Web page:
Remote meetings: Google hits grand 'jam' with innovative whiteboard

By J. Carlton Collins, CPA

Q. I am the CFO for a large organization where I deliver monthly financial reports to our several dozen locations via email and telephone conferencing. Unfortunately, this method is not very engaging, so we want to upgrade to a video­conferencing system. Which system would you recommend?

A. Two decades ago, videoconferencing solutions hit the marketplace, and corporate America jumped in with mixed results. Executives had hoped that videoconferencing would improve meeting effectiveness for remote meeting attendees and reduce the need for costly face-to-face travel. Unfortunately for some companies, videoconferencing fell short of expectations, primarily because it basically adds a talking head to the communications mix, which some feel doesn't add much value. What is missing from the traditional videoconferencing equation is the visual display of information as well as participant interaction with that information.

However, newly emerging digital whiteboard solutions for delivering financial reports to remote attendees might rectify those videoconference shortcomings. For example, in May 2017, Google launched the Jamboard, an interactive whiteboard (pictured below) ($4,999 price and an annual support fee of $600), which enables remote meeting attendees to more fully participate.

The Jamboard, a 55-inch digital whiteboard on wheels with 4K ultrahigh-definition display, can sync to other Jamboards throughout the world, allowing remote attendees to interact in a more meaningful way. As an example, consider a meeting taking place in New York, Atlanta, and Paris in which each location is equipped with a synchronized Jamboard. In this scenario, when participants write or draw on their respective Jamboards, their writings and markings show up instantly on all connected Jamboards. Further, additional remote attendees (located at their offices, homes, or hotel rooms) could also sync to this Jamboard-based meeting (referred to as a "jam session") via their iPads, smartphones, or desktop computers. These attendees need only to download the free Jamboard app to participate. In this scenario, it's easy to see how all participants could be more visually and interactively engaged because everyone has more opportunity to view and contribute to the whiteboard-based discussions.

J. Carlton Collins, CPA, makes a presentation with a Google Jamboard.
J. Carlton Collins, CPA, makes a presentation with a Google Jamboard.


When I first heard about Jamboard technology, I barely raised an eyebrow; after all, interactive whiteboards have been around for about 15 years. However, seeing my first Jamboard in action changed my mind. It helps transform remote attendees from casual viewers to interactive collaborators.

The Jamboard provides useful features that transcend traditional whiteboard capabilities, such as the ability to place internet browser windows on it, play video clips, convert text to handwriting, share files, share live video feeds, capture and share screens, and use shape-recognition drawing tools. Coupled with Google's Limes Audio add-on acoustical technology, the Jamboard allows remote participants (including large groups of connected meeting rooms) to hear one another more clearly, almost as if everyone were in the same room.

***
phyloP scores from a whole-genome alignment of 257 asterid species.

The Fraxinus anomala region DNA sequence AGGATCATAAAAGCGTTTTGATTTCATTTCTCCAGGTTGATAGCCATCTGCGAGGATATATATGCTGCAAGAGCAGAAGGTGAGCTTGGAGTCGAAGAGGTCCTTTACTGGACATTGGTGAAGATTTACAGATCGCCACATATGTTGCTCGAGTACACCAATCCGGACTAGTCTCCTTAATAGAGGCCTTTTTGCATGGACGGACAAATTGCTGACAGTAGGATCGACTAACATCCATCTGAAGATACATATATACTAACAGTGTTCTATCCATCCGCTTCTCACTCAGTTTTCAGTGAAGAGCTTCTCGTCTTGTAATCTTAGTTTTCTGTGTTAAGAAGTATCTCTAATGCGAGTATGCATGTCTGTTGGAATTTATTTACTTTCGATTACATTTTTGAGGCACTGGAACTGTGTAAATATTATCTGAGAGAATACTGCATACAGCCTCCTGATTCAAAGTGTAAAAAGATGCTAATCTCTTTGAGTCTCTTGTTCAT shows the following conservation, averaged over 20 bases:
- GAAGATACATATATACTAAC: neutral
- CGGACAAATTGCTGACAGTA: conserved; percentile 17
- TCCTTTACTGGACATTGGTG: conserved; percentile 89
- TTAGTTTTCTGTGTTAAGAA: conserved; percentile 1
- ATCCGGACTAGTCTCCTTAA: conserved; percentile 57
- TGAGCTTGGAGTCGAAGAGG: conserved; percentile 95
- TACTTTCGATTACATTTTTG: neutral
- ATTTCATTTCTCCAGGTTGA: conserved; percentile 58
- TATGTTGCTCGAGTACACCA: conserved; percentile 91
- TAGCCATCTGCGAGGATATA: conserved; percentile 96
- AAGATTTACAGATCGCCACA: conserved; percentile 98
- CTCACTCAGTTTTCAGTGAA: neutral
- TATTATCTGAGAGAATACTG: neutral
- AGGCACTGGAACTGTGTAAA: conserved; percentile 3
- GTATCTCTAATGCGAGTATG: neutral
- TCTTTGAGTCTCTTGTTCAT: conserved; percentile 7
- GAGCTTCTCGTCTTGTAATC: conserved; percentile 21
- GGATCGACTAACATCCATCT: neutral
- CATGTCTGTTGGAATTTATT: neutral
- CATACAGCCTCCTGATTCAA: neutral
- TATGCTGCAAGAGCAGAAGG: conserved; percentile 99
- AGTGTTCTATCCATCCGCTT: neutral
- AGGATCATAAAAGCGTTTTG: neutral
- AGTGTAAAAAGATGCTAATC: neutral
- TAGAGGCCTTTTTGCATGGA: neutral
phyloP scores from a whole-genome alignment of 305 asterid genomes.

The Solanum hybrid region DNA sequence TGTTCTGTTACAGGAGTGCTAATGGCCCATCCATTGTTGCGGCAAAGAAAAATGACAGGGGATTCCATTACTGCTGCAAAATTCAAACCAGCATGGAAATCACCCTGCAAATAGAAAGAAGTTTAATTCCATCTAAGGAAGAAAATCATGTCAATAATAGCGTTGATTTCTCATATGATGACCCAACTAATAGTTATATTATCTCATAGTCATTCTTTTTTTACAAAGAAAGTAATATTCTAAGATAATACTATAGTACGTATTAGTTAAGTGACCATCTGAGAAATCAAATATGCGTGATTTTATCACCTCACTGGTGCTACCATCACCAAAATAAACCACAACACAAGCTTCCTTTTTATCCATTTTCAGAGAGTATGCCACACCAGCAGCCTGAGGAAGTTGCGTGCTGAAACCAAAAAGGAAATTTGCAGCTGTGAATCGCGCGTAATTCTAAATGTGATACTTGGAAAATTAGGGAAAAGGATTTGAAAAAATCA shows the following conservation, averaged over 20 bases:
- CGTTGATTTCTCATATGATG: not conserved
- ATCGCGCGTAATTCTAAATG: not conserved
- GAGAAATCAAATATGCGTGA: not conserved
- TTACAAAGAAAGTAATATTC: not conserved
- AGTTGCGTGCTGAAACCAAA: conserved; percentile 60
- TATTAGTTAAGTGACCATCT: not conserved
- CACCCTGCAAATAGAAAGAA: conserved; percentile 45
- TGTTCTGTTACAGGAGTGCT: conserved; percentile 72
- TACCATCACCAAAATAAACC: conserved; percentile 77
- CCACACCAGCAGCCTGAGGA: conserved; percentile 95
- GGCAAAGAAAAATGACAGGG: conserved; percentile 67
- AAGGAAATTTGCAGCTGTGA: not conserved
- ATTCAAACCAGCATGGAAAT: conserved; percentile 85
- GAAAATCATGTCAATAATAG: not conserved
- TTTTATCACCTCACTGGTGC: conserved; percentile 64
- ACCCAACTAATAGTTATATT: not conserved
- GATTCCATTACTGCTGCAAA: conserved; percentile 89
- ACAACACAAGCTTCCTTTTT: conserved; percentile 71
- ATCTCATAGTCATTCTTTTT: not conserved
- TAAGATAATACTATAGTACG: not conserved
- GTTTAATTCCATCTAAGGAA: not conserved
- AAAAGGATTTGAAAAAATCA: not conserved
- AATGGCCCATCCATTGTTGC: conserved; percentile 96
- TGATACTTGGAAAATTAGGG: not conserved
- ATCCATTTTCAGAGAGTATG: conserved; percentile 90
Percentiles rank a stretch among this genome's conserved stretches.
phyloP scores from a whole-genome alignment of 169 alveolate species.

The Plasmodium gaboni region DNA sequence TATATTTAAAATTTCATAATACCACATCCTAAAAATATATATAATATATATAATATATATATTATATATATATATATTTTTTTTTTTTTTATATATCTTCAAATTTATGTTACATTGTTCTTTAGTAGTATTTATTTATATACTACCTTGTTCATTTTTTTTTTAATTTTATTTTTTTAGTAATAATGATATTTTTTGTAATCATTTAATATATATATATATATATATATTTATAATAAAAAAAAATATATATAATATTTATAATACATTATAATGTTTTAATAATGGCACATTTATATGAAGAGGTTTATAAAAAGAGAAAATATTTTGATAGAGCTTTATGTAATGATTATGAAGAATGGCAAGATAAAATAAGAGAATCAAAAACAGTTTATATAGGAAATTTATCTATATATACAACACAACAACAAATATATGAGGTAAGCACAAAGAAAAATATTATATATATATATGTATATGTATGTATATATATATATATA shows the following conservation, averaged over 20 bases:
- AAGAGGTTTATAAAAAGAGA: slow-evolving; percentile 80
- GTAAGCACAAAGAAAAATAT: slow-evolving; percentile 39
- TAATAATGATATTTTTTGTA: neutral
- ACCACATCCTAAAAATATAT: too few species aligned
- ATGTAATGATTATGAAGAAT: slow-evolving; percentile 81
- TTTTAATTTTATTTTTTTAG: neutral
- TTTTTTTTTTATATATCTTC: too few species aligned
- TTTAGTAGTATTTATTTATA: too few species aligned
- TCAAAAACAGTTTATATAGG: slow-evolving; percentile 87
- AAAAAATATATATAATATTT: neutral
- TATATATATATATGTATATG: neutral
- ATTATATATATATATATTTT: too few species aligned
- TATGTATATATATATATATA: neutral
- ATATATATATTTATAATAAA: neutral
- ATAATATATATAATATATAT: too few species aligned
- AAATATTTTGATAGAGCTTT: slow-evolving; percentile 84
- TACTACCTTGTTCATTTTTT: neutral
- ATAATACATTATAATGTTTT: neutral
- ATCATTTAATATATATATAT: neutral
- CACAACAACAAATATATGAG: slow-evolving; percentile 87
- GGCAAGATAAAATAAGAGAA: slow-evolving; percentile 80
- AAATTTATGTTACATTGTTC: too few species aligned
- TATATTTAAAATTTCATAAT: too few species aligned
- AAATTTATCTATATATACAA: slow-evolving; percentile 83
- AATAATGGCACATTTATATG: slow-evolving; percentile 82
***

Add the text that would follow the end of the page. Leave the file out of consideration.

You can try the Jamboard for free by downloading the app to your touchscreen-enabled iPad, smartphone, or other Android or Apple OS devices. The experience is not quite as impressive on smaller-size devices, but almost all the same Jamboard functionality is available at your fingertips. Presented below is the same Jamboard frame displayed in the picture above, as displayed on my iPad using the free app.

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The Jamboard has 8 GBs of RAM and includes a wide-angle HD video camera, down-firing speakers, and built-in microphones. (Down firing means that the speaker system's subwoofers are aimed at the ground so the sound bounces off the ground and makes the sound feel more authentic, as if you were listening in person rather than through a speaker system.) The product offers Wi-Fi (802.11ac 2x2) and 1 GB ethernet connectivity. The board's ports include one USB-C port, two USB-A ports, and an HDMI port. The device's touchscreen action is powered by 16 cameras, positioned throughout the Jamboard, which respond to your fingers, stylus pens, and erasers. The stylus pens and erasers do not contain batteries, so they are lightweight and won't die during your meeting. For more information on the Jamboard, visit gsuite.google.com.

Microsoft offers the Surface Hub, a similar interactive whiteboard. Sizes are 55 inches ($8,999) or 84 inches ($21,999) as of July 2018. Both units have 8 GBs of RAM and 128 GB solid-state drives, and are based on Intel Core i5 chipsets. They feature two infrared sensors, microphones, two wide-angle cameras, two front-facing speakers, two powered stylus pens, and a wireless keyboard. You can download a free "preview" version of the Microsoft Whiteboard app from the Microsoft Store, a screenshot of which is pictured below.

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The free Whiteboard app requires Windows 10 and is recommended for touchscreen devices. For more information on the Surface Hub, visit click.linksynergy.com.


About the author

J. Carlton Collins (carlton@asaresearch.com) is a technology consultant, a conference presenter, and a JofA contributing editor.

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